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Thursday, 15 February 2018
Page: 12


Mr McCORMACK (RiverinaMinister for Veterans' Affairs, Minister for Defence Personnel, Deputy Leader of the House and Minister Assisting the Prime Minister for the Centenary of ANZAC) (10:37): I move:

That this bill be now read a second time.

There is no greater responsibility for any government than to ensure the safety and security of its people.

Last year the Australian government announced the most significant reform to Australia's intelligence and security landscape in decades by establishing a new Home Affairs portfolio, creating an Office of National Intelligence (subsuming the existing Office of National Assessments), and transforming the Australian Signals Directorate into a statutory agency.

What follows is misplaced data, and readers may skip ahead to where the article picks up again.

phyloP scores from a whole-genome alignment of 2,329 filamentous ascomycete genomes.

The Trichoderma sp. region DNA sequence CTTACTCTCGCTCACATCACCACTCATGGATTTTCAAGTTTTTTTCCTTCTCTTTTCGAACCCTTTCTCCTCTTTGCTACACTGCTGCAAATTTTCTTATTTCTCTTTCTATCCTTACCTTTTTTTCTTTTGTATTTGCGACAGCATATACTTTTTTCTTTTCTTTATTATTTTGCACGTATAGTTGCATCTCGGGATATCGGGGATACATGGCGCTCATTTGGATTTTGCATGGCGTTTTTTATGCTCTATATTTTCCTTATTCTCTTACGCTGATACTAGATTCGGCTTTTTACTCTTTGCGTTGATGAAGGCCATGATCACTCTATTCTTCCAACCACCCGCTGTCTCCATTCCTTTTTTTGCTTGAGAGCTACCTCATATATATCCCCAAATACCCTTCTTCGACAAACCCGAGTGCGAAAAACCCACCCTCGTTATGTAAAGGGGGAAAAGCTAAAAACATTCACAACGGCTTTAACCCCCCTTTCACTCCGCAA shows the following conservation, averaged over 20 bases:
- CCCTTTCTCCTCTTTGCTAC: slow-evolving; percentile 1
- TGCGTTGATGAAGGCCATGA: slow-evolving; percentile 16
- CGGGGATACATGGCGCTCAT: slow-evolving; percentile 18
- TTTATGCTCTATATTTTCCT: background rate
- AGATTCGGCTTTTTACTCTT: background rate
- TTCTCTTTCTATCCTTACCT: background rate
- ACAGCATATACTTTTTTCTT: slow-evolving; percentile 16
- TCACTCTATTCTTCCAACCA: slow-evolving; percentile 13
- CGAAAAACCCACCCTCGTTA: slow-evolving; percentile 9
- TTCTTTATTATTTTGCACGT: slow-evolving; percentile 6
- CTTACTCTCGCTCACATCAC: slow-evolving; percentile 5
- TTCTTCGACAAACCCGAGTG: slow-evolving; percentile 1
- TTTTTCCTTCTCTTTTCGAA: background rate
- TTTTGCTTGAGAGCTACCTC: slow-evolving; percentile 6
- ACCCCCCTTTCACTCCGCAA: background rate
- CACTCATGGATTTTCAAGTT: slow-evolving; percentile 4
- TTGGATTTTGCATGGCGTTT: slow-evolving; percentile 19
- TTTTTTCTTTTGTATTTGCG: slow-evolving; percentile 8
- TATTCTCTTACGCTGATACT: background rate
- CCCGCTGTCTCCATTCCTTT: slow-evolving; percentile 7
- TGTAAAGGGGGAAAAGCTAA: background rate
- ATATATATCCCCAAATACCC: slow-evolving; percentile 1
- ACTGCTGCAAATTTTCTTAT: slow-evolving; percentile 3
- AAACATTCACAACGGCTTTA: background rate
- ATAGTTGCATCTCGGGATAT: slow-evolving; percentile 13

The Intelligence Services Amendment (Establishment of the Australian Signals Directorate) Bill 2018 implements the recommendations of the 2017 Independent Intelligence Review and fulfils the government's commitment to establish the Australian Signals Directorate as an independent statutory agency within the Defence portfolio reporting directly to the Minister for Defence.

On 7 November 2016, the Prime Minister announced an independent review of the Australian intelligence community.

The timing of the review is consistent with the 2011 Independent Review of the Intelligence Community recommendation that periodic review occur every five years.

On 18 July 2017, the Prime Minister released the unclassified version of the 2017 Independent Intelligence Review report.

The review made 23 recommendations in relation to the structural, legislation and oversight architecture of the intelligence community, including the establishment of the Australian Signals Directorate as an independent statutory agency within the Defence portfolio.